Discussions of the football crisis of 1905-1906 tend to focus on the rule changes covering play on the field to make the game safer. However, the same general movement also brought concerns about the overemphasis on football, including the game's commercialization, recruiting practices, and eligibility standards.
The predecessor of the NCAA was formed in 1905 to look at the playing rules, but it had no role in player eligibility. Instead, that power rested with the conferences or the individual schools for the independents. Most conferences then focused on shared eligibility standards rather than scheduling, particularly for football.
The Western Conference, now the Big Ten, took the strongest positions on these issues in January 1906. They considered but did not approve a motion to eliminate professional, non-faculty coaches. They also limited the football season to five games, capping varsity eligibility to three years. They intended the three-year rule to eliminate tramp players, who showed up for one season and left and reduce the pressure on freshmen during their first semester on campus.
Instituting the three-year rule would have been acceptable to all concerned, but they made it retroactive and immediately applicable. That meant freshmen track and baseball athletes were a no-go, and seniors who competed during their first three years were also ineligible for the spring seasons. Likewise, the five-game football season of 1906 would be played only by sophomores and juniors.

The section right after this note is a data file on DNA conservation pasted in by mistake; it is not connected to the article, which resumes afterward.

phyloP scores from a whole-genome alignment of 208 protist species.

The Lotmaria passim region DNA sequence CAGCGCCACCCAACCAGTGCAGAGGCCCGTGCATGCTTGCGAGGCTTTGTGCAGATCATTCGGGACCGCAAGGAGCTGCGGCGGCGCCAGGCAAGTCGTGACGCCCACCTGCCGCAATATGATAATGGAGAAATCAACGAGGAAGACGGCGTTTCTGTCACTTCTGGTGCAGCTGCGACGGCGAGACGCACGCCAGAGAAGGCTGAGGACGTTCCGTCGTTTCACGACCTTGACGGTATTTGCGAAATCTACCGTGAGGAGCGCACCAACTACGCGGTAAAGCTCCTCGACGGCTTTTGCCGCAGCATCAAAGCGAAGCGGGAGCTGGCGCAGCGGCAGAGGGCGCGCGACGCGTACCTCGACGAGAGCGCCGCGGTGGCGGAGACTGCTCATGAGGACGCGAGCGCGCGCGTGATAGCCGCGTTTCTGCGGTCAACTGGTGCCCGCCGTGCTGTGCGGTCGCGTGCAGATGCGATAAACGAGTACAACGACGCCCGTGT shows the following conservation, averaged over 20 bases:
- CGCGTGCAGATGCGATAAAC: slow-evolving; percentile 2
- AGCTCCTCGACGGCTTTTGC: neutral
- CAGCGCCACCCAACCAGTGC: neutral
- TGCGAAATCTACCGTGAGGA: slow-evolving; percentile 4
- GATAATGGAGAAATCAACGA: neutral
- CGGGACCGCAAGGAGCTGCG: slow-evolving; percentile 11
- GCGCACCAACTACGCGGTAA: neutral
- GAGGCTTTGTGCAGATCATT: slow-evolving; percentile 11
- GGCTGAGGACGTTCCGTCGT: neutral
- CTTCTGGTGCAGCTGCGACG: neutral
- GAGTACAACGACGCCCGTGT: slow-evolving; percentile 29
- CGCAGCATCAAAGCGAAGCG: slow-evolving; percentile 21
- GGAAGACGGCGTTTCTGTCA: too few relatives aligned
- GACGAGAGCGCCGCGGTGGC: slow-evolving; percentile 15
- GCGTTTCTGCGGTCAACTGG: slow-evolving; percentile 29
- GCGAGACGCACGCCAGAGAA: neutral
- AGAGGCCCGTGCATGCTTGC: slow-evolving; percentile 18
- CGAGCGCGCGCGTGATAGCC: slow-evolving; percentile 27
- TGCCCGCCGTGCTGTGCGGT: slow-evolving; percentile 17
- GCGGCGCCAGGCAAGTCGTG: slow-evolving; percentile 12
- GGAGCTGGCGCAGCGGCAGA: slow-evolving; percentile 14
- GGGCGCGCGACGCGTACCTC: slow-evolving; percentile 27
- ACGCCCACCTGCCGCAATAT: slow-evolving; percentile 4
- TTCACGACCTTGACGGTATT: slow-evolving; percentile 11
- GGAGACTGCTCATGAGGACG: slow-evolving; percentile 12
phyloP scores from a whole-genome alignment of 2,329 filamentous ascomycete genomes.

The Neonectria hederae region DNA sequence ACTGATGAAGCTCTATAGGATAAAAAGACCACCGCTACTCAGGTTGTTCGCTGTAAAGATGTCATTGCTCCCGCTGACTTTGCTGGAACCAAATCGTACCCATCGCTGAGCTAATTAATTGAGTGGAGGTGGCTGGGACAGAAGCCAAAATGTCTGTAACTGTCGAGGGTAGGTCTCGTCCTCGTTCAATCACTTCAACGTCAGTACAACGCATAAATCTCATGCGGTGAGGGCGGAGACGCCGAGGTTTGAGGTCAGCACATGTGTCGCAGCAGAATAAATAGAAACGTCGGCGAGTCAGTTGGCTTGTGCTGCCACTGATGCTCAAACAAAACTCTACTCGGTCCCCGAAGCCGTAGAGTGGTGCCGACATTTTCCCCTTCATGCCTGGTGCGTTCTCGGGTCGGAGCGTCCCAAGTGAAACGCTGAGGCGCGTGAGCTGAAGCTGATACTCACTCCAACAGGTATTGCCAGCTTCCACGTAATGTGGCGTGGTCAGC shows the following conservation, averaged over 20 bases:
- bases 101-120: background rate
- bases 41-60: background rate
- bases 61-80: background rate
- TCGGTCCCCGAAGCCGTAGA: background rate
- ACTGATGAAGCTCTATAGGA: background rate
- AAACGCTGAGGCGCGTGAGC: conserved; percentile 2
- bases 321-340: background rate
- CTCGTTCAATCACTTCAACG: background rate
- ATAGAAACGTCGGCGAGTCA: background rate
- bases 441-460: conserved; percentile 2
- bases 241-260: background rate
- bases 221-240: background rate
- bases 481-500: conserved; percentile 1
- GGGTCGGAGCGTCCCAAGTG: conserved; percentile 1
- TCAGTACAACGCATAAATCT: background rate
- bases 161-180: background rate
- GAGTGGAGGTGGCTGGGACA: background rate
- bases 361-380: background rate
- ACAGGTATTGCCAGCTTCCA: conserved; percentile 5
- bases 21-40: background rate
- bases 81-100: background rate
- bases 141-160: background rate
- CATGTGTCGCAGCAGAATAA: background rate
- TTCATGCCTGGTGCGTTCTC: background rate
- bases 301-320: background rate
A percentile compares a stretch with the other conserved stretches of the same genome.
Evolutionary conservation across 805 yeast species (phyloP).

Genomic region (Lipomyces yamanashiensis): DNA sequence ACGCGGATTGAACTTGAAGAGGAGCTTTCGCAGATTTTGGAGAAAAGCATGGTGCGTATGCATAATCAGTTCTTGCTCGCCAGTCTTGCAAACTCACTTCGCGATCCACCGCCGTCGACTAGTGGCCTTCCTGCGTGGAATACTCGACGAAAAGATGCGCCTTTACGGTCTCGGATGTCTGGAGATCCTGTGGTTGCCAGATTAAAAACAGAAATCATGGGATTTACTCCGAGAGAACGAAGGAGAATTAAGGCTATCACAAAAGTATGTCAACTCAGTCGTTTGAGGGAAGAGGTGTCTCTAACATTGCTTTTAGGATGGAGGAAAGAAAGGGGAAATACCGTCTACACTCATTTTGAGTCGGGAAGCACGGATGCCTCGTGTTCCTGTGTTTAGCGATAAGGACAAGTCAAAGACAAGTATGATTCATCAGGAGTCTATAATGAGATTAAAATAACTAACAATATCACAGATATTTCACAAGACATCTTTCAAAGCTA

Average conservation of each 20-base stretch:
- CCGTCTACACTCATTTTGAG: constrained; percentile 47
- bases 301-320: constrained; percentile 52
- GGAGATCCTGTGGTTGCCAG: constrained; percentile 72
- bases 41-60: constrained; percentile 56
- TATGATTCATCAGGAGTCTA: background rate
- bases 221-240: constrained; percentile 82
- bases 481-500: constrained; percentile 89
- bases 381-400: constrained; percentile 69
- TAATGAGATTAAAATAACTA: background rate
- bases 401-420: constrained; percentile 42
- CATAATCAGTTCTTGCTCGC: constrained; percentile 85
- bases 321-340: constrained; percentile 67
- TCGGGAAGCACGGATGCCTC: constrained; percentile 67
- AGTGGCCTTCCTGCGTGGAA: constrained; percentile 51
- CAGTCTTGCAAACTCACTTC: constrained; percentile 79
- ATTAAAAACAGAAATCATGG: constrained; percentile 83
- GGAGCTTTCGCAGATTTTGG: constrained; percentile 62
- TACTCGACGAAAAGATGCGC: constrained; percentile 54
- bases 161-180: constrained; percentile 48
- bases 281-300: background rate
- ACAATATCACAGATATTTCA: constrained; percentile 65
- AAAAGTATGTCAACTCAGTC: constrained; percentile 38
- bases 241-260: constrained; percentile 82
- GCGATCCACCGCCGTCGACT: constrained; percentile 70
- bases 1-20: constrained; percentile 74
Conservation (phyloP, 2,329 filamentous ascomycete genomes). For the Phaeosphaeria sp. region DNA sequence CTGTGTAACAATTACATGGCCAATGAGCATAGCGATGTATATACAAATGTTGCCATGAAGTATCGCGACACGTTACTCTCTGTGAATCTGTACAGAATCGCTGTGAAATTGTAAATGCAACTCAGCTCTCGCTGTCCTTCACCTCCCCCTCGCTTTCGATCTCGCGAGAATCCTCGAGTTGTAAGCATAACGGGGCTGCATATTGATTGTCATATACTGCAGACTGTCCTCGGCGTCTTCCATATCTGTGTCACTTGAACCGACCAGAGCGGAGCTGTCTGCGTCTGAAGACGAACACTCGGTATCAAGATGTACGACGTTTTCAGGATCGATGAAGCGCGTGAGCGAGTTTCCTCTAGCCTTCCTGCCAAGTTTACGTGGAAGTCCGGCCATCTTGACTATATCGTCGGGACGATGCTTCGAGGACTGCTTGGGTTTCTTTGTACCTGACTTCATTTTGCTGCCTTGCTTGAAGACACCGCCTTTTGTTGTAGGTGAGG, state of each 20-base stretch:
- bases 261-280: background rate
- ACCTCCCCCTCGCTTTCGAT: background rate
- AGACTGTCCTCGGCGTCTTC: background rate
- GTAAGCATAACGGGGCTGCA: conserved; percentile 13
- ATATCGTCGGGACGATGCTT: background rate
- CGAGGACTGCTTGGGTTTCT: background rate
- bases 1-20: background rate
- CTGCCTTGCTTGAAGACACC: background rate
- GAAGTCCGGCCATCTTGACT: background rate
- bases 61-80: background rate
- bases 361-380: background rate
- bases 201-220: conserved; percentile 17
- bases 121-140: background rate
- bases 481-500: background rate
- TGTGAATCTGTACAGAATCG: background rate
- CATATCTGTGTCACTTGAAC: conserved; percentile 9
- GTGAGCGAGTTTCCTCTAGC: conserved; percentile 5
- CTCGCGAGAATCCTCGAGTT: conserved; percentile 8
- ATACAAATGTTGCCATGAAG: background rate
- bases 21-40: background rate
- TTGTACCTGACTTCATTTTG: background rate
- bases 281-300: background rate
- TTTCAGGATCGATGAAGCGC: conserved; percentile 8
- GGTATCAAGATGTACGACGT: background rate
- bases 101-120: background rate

Michigan, which expected to dominate the conference track meet with senior talent, was incensed, with the decision being yet another reason for them to leave the conference in 1907.
In the end, cooler heads prevailed, though not in time to save the senior's track and baseball seasons of 1906. The conference decided not to make the three-year retroactive rule for the 1906 football season. Other decisions made that fall included:
Playing seven football games per season rather than five
Applying the three-year eligibility standard to football, track, and baseball
Recommending that football officials not participate in interviews after games
Not allowing freshmen and scrubs (reserves) to play two outside games yearly.
In the end, while track and baseball faced a year of living seniorlessly, football did not. Still, the conference remained conservative, not allowing football scholarships until the early 1960s and limiting postseason play to its Rose Bowl representative until the 1970s.
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